Tuesday, July 15, 2014

The Good, the Bad and the Ugly of Getting Old: A Retired Baby Boomer Reflects on Aging

We all get old.

Even us forever young Baby Boomers.

As I reflect on aging (and that's what old people do, we reflect), I am inspired by this Clint Eastwood "spaghetti western."

Is there anything good about getting old?

What's bad about it?

Worse, what's ugly about it?

Even Clint got old, though he is not a Baby Boomer.
But he is still a great filmmaker as his new movie "Jersey Boys" will attest (see my review in my post "Kevin Costner Sports Movies and The Week in Reviews"), so that's good.

But now he's cranky...and that's bad.

And did you see that mess at the Republican Convention?

That was ugly.

I am not commenting on his politics. I am embarrassed for his showing his age by being so unaware of how bumbling he appears.

There really are some good things about aging and definitely some bad and ugly things about it.

Let's discuss.

The Good

I asked Hubby what was good about getting old.  He said perspective. 

Perspective means we now have the power to see how our lives fit in.

Then I asked him if he would give up perspective for a 32" waist again.  He didn't answer.

If you were to ask me that question, my first answer would be "nothing." 

But then once I start thinking about it, I can come up with some things.

Senior discounts. 
If I can remember to go to the movies on Tuesday, it's only $6.00.  Likewise, if I rode the bus, my senior discount would also kick in, but, please lord, don't make me ride the bus.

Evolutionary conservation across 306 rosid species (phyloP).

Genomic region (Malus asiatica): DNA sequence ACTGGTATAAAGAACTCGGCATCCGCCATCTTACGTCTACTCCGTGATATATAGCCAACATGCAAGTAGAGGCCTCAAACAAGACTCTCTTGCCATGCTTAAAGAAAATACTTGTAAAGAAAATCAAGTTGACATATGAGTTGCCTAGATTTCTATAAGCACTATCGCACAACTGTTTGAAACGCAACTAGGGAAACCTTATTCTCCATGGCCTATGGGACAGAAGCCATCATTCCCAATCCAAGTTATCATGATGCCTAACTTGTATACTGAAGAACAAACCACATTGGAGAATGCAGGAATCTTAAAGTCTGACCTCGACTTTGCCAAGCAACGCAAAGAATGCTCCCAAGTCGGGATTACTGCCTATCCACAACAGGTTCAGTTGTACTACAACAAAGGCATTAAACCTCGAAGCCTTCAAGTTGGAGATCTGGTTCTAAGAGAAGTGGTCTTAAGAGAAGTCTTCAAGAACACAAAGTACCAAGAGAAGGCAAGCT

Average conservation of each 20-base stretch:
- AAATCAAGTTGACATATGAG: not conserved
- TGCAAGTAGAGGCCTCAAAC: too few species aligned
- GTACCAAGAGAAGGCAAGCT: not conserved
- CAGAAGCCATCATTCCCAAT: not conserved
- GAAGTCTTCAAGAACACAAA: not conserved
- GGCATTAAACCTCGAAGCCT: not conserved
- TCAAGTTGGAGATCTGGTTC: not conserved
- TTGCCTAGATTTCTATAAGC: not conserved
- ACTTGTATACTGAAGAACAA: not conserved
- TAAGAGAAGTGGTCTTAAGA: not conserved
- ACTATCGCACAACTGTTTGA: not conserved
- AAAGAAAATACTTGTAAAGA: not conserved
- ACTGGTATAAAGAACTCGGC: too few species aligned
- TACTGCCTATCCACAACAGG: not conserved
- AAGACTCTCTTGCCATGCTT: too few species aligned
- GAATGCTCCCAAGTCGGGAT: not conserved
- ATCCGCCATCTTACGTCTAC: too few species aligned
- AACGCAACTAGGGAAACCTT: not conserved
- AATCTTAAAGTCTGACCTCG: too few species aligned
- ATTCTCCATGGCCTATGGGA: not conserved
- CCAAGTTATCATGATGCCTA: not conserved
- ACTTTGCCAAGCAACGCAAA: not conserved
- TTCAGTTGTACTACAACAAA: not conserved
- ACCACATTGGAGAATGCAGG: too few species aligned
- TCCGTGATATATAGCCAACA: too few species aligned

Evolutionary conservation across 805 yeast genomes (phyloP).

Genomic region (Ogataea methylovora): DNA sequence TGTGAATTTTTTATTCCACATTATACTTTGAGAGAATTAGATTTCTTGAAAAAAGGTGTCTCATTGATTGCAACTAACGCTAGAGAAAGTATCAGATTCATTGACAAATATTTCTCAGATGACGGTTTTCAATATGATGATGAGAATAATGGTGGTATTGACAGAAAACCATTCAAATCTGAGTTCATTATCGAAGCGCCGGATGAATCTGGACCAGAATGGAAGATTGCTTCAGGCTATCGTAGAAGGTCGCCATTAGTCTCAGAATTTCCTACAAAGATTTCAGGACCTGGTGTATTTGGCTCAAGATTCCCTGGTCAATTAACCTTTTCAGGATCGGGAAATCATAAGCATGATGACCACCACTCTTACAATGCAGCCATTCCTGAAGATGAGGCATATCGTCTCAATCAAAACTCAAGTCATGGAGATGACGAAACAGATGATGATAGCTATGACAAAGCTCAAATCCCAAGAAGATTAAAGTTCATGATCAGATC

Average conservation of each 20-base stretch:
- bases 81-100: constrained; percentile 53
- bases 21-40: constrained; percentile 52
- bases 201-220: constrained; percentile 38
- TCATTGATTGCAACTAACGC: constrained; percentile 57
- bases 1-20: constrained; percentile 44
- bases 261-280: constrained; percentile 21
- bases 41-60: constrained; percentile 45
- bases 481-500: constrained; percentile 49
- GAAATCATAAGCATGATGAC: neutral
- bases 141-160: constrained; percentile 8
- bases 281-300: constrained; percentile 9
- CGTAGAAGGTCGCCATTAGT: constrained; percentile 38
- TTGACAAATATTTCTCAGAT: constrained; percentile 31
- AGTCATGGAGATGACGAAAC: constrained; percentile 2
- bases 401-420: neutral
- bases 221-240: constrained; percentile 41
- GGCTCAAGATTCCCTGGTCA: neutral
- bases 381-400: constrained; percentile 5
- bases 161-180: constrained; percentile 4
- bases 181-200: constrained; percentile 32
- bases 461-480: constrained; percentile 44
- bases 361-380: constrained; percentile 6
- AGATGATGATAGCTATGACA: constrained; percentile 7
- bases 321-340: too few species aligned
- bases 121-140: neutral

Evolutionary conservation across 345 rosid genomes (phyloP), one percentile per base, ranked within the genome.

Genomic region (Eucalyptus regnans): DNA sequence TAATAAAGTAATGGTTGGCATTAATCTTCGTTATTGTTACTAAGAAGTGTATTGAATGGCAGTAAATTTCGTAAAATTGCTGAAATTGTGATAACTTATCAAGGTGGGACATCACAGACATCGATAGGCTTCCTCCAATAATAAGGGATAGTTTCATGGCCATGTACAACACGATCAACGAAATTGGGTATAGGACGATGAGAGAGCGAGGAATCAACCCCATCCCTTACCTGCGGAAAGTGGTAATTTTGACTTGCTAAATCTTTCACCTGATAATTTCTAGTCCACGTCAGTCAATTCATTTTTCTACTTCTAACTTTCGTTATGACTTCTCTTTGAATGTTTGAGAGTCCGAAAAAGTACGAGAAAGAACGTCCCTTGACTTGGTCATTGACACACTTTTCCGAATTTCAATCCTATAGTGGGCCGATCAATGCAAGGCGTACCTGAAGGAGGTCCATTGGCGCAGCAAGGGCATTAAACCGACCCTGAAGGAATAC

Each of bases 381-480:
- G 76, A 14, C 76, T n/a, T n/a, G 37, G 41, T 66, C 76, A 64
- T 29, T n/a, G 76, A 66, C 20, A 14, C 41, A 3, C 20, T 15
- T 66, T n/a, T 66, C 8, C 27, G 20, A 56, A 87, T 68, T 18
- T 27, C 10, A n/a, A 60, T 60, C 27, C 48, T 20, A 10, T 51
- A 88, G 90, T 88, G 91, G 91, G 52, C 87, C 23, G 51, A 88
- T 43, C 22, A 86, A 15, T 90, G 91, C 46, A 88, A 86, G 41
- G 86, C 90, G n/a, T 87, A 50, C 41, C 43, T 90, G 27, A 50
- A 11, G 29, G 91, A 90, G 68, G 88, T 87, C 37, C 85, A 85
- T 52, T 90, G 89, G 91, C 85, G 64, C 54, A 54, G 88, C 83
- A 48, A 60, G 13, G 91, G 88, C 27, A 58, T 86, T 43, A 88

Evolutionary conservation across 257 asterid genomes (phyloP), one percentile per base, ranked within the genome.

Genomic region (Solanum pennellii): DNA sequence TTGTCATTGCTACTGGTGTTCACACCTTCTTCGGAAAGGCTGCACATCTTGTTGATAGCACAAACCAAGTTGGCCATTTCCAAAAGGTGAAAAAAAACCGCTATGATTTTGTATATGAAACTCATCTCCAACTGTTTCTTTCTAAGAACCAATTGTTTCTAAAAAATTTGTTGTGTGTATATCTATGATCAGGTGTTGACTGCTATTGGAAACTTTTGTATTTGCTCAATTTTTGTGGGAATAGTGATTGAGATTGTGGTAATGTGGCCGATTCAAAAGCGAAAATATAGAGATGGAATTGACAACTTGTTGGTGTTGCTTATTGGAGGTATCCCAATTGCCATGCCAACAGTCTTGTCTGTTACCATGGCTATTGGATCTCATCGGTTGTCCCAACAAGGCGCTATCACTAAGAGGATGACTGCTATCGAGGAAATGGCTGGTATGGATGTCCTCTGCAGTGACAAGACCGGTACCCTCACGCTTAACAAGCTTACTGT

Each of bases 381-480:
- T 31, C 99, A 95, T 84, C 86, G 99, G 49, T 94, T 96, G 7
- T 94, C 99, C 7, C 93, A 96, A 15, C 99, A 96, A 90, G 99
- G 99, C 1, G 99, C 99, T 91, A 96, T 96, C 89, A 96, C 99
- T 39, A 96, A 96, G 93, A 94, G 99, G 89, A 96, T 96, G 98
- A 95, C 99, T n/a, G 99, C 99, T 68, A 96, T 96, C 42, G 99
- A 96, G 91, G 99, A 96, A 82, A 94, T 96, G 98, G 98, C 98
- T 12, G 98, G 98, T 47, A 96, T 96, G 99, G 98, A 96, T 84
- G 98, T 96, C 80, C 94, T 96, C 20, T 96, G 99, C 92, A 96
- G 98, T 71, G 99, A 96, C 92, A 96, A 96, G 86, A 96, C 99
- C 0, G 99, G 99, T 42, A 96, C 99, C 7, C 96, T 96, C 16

Social Security.
I get paid for doing nothing though I worked my ass off for 50+ years to get an amount of money that no one could live on.  Thank goodness I had the foresight (well, actually it was dumb luck) to work in public service so I also have a pension that also pays me for doing nothing.

If you have the means to do so, being able to retire from an 8-5 job to doing what you enjoy is a good thing.  Now my new job is watching movies and talking to you!

You know some stuff.

You have an endless array of stories and adventures to bore, I mean, share with your friends.

You don't have to worry anymore about how your life is going to turn out.  You already know.

And you ladies will enjoy this one.
No more visits from Aunt Flo!

The Bad

It's a bad thing if you don't have the means to do so or are forced to retire when you don't want to.  Some people are married to their jobs, define themselves by their jobs and won't know what to do with themselves when given freedom.  That's too bad.

There are those who think of wrinkles as something they have earned and they wear them proudly.  I am not one of those people.

Weight Gain.
For some of us, it is inevitable, especially if we are in the "saving our face" camp instead of the "saving our butts" camp.  (See my post "How Not to Look Old" for more enlightenment on that topic)

Aches and Pains.


You are Invisible.
I started noticing this when I hit the dark side of 40.  Wolf whistles (not that I approve) and compliments were replaced with...nothing.  I no longer existed.

Being called Ma'am.
On those few occasions when I wasn't invisible, being called Ma'am was just as bad. This may seem like a small thing, but we Baby Boomers don't like that sort of thing.

The Ugly

Bette Davis got it right when she said, "Aging isn't for sissies."

Bette knew what she was talking about.  She didn't age well.


Yes, there is the physical ugly we have to deal with as we age.

But there is ugly and then there is UGLY.

Yes, Bette didn't age well, but to her credit, she didn't try to stave it off with tons of plastic surgery like so many big-lipped actresses have done who now have 23-year-old faces with 65 year old necks.

But apart from the physical ugly, there is the emotional ugly of getting old.

The really ugly thing is what happened to her relationship with her daughter.

She had to live with the fact that she had an ungrateful daughter who wrote a "Mommy Dearest" book about her.